Ray is a great entrepreneur. As the founder of a budding business, he gets involved in everything from accounting to sales, admin to strategy development.
He’s also a leader – raising money at charity events, working with influential members of the community, and being the biggest champion of those he’s trying to help.
He tries to spend time with friends and family, but often works late into the night and can’t turn his mind off from thinking about his business.
But if you catch him in a moment of honesty, you’ll find out that it’s not as easy as it appears. He’s exhausted.
Ray can’t say no.
And because he can’t say no, he’s spending his very limited time and energy chasing after things that won’t help his business progress.
He thinks that he needs to say yes to every opportunity that comes his way – to prove himself and his level of commitment, to build up his network, or to earn some additional income to buy more time to get his business off the ground. He’s terrified of the consequences of saying no.
But something has to give.
Here are two ways to start saying no more often.
say no more often to meetings
You want to make this business work.
And you want to be out there spreading the word, getting people to buy into you and your idea.
You want to build strong relationships so that you are trusted and respected.
Plus want to build up your network in the hope that it will help your business grow.
And so you meet with as many people as you can. Often your calendar is jam-packed.
But how much of your week is taken up by meetings that either aren’t productive or don’t get you any further along your path?
Before saying yes to your next meeting, ask yourself how it will help you. Have a very clear understanding of what your desired outcome is, whether that be market research, specific information, additional contacts, etc.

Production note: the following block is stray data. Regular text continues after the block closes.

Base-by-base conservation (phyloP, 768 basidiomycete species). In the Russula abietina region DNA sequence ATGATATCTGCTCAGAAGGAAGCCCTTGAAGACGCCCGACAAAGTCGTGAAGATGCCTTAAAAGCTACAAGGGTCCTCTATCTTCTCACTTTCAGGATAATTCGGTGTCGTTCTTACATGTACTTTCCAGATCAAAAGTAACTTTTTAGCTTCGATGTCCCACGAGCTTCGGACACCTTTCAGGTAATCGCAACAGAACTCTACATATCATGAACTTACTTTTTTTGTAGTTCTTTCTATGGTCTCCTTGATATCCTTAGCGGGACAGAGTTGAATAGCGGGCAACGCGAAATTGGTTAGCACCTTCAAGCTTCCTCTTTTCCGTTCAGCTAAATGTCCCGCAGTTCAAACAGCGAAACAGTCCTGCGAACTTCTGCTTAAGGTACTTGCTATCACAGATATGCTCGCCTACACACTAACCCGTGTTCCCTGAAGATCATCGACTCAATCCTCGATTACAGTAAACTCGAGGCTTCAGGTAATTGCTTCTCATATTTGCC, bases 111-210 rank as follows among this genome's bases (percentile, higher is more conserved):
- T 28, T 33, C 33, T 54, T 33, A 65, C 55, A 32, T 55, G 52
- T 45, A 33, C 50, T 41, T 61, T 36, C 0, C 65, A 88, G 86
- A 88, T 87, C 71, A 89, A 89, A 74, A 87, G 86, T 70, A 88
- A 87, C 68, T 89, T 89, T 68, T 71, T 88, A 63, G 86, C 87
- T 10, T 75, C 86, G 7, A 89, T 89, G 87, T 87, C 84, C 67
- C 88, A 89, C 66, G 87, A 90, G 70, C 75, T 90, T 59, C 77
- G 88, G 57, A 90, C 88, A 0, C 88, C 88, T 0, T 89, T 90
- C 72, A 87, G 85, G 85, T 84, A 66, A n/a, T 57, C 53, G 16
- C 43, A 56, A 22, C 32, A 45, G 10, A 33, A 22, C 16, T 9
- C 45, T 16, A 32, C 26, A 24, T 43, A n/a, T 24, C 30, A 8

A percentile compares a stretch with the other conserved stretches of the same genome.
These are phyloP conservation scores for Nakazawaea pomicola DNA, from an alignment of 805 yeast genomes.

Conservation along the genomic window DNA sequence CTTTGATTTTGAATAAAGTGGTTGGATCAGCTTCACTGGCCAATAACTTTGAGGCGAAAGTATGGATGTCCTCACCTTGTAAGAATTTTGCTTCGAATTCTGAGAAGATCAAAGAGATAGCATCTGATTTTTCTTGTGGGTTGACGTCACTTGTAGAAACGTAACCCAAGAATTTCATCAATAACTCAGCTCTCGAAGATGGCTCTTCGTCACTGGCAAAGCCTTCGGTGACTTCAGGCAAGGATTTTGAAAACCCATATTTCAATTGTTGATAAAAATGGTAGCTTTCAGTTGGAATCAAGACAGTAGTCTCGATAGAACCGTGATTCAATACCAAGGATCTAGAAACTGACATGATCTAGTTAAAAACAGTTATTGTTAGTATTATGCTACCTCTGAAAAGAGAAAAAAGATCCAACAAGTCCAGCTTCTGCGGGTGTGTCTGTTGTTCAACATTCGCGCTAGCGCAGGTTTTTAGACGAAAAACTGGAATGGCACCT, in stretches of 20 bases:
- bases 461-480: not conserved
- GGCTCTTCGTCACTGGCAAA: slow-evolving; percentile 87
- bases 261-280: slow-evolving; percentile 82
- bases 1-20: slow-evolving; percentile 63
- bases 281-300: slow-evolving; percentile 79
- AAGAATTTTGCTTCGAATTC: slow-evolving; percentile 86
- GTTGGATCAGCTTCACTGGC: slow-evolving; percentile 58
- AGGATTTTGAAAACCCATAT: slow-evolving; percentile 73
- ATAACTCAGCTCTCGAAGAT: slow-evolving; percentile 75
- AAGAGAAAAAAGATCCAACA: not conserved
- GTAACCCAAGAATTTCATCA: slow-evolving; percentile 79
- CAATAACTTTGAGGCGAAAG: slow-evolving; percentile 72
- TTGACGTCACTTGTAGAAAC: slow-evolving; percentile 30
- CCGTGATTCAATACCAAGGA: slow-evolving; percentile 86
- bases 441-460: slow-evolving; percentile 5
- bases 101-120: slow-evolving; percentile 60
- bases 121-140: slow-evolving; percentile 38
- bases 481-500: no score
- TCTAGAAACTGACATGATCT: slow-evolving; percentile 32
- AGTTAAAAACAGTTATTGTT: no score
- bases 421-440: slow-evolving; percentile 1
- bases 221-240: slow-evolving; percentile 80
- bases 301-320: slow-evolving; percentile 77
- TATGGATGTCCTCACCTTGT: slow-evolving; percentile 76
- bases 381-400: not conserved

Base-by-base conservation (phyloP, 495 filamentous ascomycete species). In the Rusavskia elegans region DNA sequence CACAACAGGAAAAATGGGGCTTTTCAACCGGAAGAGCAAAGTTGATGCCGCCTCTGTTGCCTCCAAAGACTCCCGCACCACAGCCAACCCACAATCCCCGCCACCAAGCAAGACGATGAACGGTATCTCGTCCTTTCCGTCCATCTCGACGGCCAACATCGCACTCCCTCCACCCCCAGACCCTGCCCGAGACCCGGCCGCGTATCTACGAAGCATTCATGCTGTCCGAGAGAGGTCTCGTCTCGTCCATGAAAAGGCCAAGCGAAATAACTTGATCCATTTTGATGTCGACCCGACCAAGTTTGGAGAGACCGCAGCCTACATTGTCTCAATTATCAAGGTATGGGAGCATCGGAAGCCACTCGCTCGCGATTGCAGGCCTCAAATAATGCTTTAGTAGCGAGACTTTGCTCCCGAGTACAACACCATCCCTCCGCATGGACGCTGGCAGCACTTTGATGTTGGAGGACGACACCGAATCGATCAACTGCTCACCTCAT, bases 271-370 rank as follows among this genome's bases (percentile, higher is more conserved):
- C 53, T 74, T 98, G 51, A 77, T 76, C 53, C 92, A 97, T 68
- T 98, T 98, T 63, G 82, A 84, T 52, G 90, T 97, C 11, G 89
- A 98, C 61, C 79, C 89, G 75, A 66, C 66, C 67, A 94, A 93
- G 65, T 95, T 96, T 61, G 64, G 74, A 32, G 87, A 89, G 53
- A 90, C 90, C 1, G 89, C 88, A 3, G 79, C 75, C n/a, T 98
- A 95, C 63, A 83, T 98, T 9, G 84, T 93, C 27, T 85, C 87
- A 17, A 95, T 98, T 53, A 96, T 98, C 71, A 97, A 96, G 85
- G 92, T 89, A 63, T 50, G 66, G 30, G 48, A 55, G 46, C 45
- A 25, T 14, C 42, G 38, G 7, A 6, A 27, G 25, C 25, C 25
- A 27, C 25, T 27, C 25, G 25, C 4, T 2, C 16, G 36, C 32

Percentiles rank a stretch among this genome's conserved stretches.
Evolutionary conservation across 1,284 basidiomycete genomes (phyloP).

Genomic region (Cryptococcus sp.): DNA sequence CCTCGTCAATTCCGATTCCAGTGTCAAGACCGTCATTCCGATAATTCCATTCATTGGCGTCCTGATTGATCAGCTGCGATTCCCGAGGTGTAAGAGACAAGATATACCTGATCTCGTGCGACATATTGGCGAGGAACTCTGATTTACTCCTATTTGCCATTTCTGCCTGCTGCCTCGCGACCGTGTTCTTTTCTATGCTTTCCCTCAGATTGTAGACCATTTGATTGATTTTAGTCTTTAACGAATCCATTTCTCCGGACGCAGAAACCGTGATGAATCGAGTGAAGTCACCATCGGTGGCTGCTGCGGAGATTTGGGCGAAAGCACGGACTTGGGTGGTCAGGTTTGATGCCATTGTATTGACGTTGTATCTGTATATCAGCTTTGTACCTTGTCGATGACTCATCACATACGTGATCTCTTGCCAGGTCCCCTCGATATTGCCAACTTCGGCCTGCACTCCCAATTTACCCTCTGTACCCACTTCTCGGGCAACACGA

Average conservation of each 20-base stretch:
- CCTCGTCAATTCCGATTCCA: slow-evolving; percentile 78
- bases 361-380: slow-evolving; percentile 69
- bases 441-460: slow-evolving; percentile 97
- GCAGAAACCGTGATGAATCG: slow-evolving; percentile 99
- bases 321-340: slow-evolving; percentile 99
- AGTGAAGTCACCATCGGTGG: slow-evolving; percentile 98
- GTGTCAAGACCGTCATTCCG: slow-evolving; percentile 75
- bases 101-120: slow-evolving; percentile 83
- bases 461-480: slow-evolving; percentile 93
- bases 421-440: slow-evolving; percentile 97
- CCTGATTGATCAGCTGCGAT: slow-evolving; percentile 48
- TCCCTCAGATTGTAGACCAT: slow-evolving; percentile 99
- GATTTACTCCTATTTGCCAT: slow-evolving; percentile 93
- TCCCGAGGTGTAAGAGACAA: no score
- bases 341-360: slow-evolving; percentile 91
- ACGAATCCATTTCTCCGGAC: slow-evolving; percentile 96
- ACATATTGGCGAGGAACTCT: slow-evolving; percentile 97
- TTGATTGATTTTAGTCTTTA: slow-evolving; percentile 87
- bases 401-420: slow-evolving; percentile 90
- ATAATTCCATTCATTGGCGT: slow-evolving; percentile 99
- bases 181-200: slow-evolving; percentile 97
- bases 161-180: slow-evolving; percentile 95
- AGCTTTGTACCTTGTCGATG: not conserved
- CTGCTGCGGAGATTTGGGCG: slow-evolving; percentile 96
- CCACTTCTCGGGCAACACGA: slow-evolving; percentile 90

If you’re unable to identify a specific goal with a positive outcome, then you are just wasting your time.
say no more often to business
It’s taking you longer than you anticipated to get your business off the ground.
You don’t like being a burden on your friends and family. You want to pay your way and pay the bills. An opportunity comes along to work with a less-than-ideal client or take on a piece of unrelated work, and you jump on it.
Although this may ease some of your financial concerns, remind yourself that it’s a tradeoff.
You’re taking time away from your business. You aren’t learning about your target market. And you aren’t refining your products and services based on their needs.
In the long run, it will take you longer to get to where you want to be.
So ask yourself, how can you earn some money while absorbing valuable insights for your business? Maybe you can work part-time in a related industry. Or there are other organisations who are willing to pay for your product or services and give you exposure to your target market.
Maybe you can tweak your offering slightly and open up a new customer base.
over to you
Some of us have a hard time saying no because it leads to a missed opportunity. But by saying no, you’re just choosing one opportunity over another. Can you recall a time that you wish you’d said no and taken advantage of the alternative opportunity instead? Leave a comment below and let us know.